In October, city officials told apartment owners they would have to demolish and rebuild if damage exceeded 50 percent of market value.

In November, Lexington advanced $300,000 to The Pointe for loss of business. In December, the city declared that damage exceeded 50 percent of market value.

The partners hired an architect, began demolition, and submitted a claim to Lexington for all costs, fees, and other expenses.

In 2009, a consultant for Lexington estimated $1.278 million in wind damage and $3.5 million in flood damage.

Lexington paid the partners $818,000 for wind damage minus a deductible, but did not pay other costs for demolishing and rebuilding The Pointe.

The partners sued Lexington and other defendants, alleging breach of contract and violations of the state’s insurance code and its deceptive trade practices act.

The partners relied on policy language covering loss caused by enforcement of an ordinance or law.

Lexington then provided formal notice that it would not pay for flood damage or for the cost of complying with city ordinances.

In 2010, Lexington notified them that it had exhausted its $25 million limit.

As trial approached, the other defendants settled for about $5,700,000.

The partners had also received about $3,200,000 from their flood insurer and $500,000 from an excess insurer in the group program.

Those amounts, plus Lexington’s payments for business loss and wind damage, lifted the partnership’s recovery above $10 million.

In 2011, prior to trial, Cox dismissed the breach of contract claim on the grounds that Lexington exhausted its policy limit.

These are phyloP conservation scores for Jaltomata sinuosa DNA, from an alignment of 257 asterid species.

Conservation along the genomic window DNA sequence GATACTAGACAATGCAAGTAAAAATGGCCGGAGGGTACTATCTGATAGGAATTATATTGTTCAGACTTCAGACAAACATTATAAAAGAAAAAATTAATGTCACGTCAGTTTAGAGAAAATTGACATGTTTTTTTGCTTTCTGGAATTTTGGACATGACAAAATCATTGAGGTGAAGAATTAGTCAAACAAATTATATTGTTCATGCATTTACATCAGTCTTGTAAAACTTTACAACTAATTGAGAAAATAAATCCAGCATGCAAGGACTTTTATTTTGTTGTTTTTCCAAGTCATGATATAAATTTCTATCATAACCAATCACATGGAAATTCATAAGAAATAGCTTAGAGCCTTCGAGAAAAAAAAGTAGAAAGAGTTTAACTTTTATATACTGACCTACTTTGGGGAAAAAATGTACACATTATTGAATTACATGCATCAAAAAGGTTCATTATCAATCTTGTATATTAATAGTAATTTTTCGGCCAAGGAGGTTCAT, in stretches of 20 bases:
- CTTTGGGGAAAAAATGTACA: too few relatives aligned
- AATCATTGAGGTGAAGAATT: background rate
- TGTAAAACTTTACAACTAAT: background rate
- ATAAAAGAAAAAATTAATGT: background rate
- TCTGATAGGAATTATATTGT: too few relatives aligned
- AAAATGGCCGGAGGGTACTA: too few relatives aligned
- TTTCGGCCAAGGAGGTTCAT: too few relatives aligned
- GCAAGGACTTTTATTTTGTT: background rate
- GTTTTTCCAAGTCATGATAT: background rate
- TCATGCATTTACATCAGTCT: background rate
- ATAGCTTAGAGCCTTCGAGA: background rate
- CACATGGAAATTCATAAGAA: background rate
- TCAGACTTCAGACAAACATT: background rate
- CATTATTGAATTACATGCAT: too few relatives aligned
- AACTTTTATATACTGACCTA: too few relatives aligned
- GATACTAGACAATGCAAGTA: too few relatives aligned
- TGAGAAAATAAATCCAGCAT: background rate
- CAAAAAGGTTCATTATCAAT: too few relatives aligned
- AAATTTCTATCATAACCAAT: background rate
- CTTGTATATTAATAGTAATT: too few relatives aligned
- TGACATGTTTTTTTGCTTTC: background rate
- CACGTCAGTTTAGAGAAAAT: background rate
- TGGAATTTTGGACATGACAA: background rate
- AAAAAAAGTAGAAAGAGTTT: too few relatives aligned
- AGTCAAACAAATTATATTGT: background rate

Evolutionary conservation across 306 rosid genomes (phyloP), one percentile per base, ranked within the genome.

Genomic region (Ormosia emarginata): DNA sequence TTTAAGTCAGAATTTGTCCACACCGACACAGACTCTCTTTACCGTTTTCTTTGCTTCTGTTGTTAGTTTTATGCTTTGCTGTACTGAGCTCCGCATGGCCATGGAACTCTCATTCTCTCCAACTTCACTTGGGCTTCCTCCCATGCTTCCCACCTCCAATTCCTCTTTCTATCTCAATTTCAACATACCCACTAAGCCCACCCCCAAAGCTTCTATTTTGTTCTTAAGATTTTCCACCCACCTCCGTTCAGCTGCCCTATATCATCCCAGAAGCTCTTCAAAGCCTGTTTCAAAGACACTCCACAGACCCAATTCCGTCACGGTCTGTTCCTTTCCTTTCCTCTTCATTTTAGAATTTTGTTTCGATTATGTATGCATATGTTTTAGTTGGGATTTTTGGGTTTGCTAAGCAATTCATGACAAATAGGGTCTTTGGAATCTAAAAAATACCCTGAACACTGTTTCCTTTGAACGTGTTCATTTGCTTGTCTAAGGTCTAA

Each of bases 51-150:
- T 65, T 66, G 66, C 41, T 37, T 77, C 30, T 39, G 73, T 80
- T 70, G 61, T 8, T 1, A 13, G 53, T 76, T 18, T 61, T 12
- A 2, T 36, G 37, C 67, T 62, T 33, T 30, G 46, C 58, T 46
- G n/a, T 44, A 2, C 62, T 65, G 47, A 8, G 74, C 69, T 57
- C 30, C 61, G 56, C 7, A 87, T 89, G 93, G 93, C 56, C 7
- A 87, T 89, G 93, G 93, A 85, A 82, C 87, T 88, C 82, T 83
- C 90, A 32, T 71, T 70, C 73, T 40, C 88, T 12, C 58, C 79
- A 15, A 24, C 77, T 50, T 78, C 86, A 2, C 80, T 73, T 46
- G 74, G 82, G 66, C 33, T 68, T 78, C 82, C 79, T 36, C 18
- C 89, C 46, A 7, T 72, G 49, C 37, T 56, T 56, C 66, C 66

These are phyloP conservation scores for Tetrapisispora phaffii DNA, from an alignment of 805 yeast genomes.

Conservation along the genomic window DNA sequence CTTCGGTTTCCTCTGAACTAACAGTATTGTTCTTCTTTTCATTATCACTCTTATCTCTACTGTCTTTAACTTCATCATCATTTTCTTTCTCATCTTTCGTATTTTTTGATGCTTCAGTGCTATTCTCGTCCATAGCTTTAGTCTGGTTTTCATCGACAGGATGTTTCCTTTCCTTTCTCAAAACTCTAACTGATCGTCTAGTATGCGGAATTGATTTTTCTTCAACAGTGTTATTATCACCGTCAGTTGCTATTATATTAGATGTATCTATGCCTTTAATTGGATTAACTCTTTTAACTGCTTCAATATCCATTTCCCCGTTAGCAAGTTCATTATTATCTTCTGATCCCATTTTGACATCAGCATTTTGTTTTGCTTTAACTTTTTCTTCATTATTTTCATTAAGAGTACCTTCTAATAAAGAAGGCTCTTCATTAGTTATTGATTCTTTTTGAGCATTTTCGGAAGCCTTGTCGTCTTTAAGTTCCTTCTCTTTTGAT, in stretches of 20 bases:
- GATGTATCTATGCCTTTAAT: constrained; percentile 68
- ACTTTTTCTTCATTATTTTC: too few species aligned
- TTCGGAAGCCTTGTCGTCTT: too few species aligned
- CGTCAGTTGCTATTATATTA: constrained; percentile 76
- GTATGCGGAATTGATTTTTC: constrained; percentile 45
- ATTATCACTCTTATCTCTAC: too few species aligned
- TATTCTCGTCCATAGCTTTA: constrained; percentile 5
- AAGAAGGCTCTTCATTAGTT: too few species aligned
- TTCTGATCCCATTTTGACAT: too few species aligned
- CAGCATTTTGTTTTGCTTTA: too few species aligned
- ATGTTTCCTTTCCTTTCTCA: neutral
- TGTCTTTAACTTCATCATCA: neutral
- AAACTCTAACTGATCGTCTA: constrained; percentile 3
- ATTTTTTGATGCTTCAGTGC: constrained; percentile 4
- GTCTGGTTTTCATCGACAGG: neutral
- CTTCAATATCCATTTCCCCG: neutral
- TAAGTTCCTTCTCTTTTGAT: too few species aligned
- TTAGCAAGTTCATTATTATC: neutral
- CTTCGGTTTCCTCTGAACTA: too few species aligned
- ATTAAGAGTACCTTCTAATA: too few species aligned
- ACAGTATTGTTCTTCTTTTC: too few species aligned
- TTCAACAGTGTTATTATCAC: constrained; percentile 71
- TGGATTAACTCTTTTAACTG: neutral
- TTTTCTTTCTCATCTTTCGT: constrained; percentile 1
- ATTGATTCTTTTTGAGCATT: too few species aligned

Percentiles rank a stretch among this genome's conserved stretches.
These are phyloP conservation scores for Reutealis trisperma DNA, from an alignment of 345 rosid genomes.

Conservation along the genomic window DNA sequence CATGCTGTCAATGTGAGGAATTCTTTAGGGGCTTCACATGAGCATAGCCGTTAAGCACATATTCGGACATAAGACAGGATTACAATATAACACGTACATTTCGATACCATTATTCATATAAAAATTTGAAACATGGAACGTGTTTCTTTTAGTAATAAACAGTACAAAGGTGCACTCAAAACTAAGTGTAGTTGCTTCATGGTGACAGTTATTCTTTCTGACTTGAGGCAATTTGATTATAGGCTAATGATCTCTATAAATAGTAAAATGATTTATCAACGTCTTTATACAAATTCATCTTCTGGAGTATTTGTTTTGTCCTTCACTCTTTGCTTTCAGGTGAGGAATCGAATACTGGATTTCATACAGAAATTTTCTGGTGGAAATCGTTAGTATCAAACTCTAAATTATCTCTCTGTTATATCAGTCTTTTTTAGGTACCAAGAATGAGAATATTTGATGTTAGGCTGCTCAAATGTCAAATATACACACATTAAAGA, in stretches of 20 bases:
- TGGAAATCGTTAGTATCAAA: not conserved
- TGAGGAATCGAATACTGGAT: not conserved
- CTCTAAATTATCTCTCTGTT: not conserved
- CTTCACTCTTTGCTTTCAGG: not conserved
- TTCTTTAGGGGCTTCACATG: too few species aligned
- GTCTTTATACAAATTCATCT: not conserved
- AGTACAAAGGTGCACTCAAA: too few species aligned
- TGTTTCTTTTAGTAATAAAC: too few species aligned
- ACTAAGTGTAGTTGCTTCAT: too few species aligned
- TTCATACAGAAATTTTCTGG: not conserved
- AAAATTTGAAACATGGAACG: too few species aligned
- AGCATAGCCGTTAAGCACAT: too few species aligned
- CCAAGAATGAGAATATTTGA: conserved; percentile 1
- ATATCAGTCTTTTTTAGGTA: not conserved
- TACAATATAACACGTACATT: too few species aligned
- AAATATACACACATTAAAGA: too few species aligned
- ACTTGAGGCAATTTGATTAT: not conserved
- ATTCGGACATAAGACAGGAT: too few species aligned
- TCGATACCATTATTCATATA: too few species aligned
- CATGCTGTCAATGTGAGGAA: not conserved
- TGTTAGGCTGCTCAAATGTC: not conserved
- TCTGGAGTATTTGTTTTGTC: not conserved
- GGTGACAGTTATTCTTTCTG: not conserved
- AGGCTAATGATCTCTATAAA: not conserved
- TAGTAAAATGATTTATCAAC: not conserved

He also ruled that the policy did not cover floods.

Trial proceeded solely on statutory claims, and jurors found that Lexington engaged in unfair or deceptive acts or practices.

They found that Lexington did not attempt to settle the claim in good faith, did not provide a reasonable explanation for denying coverage, and did not deny it within a reasonable time.

They awarded $1.23 million in actual damages, plus $2.5 million in statutory damages for knowingly violating statutes.

Cox added $170,000 in legal fees.

Lexington moved for a new trial, and Cox denied it.

The Fourteenth Court of Appeals in Houston reversed Cox, finding that both wind and flood caused the damage that triggered the ordinance.

“An insured is not entitled to recover under an insurance policy unless it proves its damages are covered by the policy,” Justice William Boyce wrote.

“When covered and uncovered causes of loss combine to create a loss, the insured is entitled to recover only that portion of the damage caused solely by the covered cause of loss,” he wrote.

“The insured must segregate the loss caused by the covered cause of loss from the loss caused by the uncovered cause of loss; the failure to segregate covered and uncovered causes of loss is fatal to recovery,” he wrote.

The Supreme Court agreed, finding the city based its decision on a combination of wind and flood.

Justice Jeffrey Boyd wrote, “The clause included in Lexington’s policy provides that Lexington will not pay for any loss resulting directly or indirectly from an excluded peril, regardless of whether a covered peril contributes concurrently or in any sequence to the loss.”

He wrote, “Under this language, if the covered wind damage and the excluded flood damage contributed to cause the enforcement of the city ordinances, then the policy excludes coverage.”